The first day of the 10 Days of Activism Campaign (hosted by Y-Peer) also marks World AIDS Day 2013. This annual day, observed on the 1st of December each year, provides an opportunity for people worldwide to unite in the fight against HIV. As 2013 draws to a close, YouAct members recall their work over the past year to advocate for the sexual rights of young people, especially those living with HIV.
A look back at the past year:
– YouAct focuses much of its advocacy on prevention, including prevention of HIV transmission. Our Young People Call for Recognition and Change campaign in 2013 called on MEPs and national decision-makers to implement comprehensive sexuality education programmes, in and out of schools, across the EU and internationally.
– At the UNECE Regional Conference in July 2013, YouAct members advocated for universal access to a full package of sexual and reproductive health services, particularly for people affected by HIV, including information and education; voluntary HIV and STI testing, counselling and treatment; affordable contraceptives, and male and female condoms. In the Chairs Summary of the conference, protecting the rights of people living with HIV to access sexual and reproductive health (SRH) services was reaffirmed.
– The efforts of YouAct members, 1 year ago this week, contributed towards affirmation of young peoples human rights in the Bali Global Youth Forum Declaration. The document calls on governments to implement policies and legal frameworks, which protect, promote and fulfill the sexual rights of all young people.
Unfinished business for 2014/2015
The 10 Days of Activism Campaign does not only coincide with World Aids Day; it also takes place during the 16 Days of Action Opposing Violence Against Women. It seems a fitting alignment- because of the direct links between HIV and gender-based violence and discrimination, but also because of the possibilities youth activism presents for bringing about change.
While advocating for sexual rights and access to services for all is an important first step, it is crucial to recognize systematic discrimination, and that specific groups of people are consistently excluded from accessing sexual and reproductive health services. Though sexual rights are universal, applying to everyone regardless of gender or HIV status, often the rights of HIV positive girls and women are violated and ignored. For adolescent girls and women, their access to sexual and reproductive health services may be restricted, provided without full confidentiality and consent, may be under-resourced, or neglect to meet their needs.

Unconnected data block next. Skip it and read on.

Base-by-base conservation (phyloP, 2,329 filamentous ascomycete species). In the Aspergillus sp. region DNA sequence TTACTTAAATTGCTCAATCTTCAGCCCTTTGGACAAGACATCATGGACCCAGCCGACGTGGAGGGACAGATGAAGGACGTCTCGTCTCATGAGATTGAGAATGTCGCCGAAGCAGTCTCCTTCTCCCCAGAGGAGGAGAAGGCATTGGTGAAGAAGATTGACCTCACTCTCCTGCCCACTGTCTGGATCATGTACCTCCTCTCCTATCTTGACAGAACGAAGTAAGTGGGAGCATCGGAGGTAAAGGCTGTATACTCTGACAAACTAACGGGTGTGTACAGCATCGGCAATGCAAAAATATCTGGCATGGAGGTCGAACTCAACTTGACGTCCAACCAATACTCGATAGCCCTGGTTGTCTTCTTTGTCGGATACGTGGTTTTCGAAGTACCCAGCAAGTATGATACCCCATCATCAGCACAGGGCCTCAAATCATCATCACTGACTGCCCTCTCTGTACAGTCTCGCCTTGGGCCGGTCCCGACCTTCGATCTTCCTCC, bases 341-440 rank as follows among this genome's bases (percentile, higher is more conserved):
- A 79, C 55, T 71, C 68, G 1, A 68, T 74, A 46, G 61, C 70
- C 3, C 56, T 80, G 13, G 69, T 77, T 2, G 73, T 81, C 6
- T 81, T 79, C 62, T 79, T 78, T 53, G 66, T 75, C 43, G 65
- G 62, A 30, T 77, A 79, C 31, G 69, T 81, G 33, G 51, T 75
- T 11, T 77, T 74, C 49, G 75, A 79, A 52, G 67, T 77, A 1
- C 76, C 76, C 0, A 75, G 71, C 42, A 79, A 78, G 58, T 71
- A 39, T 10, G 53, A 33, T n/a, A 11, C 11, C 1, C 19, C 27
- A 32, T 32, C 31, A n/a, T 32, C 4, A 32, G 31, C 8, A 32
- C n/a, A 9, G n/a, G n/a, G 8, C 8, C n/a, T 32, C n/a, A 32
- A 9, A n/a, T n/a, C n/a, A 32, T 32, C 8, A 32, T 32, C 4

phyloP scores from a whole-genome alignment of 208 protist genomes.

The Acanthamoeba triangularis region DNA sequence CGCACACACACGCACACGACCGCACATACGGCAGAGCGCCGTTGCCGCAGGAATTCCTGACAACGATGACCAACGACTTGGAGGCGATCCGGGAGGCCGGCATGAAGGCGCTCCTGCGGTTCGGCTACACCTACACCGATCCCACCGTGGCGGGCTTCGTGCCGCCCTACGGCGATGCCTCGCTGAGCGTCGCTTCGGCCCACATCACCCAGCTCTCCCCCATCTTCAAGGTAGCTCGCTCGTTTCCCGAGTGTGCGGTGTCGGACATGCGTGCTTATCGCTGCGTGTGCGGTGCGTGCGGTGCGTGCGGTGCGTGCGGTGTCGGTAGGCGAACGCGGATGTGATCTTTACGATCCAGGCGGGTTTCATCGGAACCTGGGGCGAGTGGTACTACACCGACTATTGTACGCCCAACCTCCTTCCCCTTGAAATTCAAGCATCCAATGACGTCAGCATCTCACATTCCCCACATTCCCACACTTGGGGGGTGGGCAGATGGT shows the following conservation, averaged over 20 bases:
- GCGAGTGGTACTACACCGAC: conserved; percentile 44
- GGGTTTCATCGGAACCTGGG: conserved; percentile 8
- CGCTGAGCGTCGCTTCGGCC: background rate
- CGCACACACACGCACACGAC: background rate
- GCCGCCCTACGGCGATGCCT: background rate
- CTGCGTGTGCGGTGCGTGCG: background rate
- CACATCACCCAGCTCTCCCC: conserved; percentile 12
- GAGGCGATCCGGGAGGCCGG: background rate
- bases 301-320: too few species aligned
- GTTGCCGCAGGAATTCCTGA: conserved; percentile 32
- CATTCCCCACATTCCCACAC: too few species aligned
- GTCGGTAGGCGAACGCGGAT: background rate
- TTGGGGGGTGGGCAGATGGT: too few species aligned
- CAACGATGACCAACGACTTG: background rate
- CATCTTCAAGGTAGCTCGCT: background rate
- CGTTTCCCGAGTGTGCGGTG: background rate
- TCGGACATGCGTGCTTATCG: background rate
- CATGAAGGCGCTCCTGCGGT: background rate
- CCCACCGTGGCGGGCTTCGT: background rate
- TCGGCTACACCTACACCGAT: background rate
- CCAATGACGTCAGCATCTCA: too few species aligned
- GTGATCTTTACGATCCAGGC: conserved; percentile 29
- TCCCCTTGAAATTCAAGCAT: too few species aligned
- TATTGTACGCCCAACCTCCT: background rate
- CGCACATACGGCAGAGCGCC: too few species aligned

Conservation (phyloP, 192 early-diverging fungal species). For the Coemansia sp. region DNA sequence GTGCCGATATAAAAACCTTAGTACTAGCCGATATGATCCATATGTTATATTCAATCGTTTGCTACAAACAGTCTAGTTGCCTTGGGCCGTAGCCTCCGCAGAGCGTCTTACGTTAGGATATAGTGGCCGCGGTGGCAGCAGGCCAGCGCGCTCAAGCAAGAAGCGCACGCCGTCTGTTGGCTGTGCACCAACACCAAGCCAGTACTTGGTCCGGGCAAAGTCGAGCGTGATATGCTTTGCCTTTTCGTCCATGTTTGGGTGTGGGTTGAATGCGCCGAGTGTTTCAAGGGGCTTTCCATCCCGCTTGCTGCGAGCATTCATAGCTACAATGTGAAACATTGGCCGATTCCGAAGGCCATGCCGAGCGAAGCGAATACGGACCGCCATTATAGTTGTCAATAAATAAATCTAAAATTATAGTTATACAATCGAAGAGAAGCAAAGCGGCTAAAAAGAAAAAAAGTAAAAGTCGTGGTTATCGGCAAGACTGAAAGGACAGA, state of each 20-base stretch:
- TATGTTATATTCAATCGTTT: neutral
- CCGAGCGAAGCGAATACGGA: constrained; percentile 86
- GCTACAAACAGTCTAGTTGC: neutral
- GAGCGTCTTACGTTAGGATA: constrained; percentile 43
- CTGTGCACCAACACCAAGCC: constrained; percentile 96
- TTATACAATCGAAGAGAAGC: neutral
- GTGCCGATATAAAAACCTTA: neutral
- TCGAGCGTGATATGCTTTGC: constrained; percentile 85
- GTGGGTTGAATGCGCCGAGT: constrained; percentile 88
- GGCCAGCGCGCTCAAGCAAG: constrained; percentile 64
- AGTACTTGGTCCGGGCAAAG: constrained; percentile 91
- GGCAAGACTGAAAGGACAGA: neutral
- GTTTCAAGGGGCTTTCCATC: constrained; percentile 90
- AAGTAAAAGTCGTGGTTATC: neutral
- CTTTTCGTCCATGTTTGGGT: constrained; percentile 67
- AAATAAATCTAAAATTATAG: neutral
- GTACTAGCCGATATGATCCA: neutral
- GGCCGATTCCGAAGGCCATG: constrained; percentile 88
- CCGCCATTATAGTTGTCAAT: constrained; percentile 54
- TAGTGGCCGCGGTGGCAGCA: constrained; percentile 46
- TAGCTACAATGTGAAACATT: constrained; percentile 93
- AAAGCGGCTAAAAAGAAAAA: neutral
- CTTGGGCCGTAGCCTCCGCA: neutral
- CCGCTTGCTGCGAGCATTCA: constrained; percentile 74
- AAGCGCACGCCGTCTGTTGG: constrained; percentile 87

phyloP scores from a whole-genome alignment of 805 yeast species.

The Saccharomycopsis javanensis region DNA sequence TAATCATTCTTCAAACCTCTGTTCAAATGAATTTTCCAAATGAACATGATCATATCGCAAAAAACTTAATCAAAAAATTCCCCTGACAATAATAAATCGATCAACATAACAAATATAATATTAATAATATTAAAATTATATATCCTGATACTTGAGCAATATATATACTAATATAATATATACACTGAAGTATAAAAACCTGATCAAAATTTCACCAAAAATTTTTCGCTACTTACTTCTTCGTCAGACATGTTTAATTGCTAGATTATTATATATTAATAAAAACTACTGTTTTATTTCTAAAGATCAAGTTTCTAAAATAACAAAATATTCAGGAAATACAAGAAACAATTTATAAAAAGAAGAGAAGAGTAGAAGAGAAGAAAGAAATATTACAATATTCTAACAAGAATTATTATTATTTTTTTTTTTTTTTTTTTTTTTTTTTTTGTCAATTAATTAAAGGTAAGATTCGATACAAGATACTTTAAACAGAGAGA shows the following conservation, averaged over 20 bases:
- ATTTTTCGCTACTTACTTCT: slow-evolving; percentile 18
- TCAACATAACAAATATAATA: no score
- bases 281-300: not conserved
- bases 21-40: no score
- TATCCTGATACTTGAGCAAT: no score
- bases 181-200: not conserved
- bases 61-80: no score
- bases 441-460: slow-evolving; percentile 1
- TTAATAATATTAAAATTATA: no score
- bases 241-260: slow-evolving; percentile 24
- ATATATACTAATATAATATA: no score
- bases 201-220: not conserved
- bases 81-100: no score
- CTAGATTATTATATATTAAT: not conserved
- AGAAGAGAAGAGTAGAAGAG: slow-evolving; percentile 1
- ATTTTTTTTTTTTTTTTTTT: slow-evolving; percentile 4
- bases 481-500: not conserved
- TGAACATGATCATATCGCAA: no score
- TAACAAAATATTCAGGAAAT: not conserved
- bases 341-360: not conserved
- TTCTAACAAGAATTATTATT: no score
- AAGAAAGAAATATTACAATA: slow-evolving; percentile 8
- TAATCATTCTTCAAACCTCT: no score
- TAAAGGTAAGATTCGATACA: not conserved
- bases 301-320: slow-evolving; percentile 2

In the run up to 2015, and the formulation of a new development framework and set of goals to guide the international community, investing in women and girls is a phrase on the lips of many government delegations. However, the launch of the Euromapping 2013 report earlier this month, shows that the international community has a long way to go before it can be said to be putting its money where its mouth is. The report, produced by the European Parliamentary Forum (EPF) and Deutsche Stiftung Weltbevoelkerung (DSW), shows the continued high level of investment that HIV/AIDS receives, compared with significant resource gaps in sexual and reproductive health service provision. Additionally, despite the evidence of projects such as Integra, which works to strengthen the evidence base and good practice for linking HIV and SRHR, there remains a lack of integration between the two in policy, programme and service development.
Young people and adolescents need, more than ever, to take action to ensure young people, particularly young women and adolescent girls living with HIV, have access to SRH services. YouAct advocates are committed to ensuring young women and adolescent girls are given priority in the next emerging development framework, and that their access to services, and ability to claim their rights, is meaningfully advanced.
Article by Grace Wilentz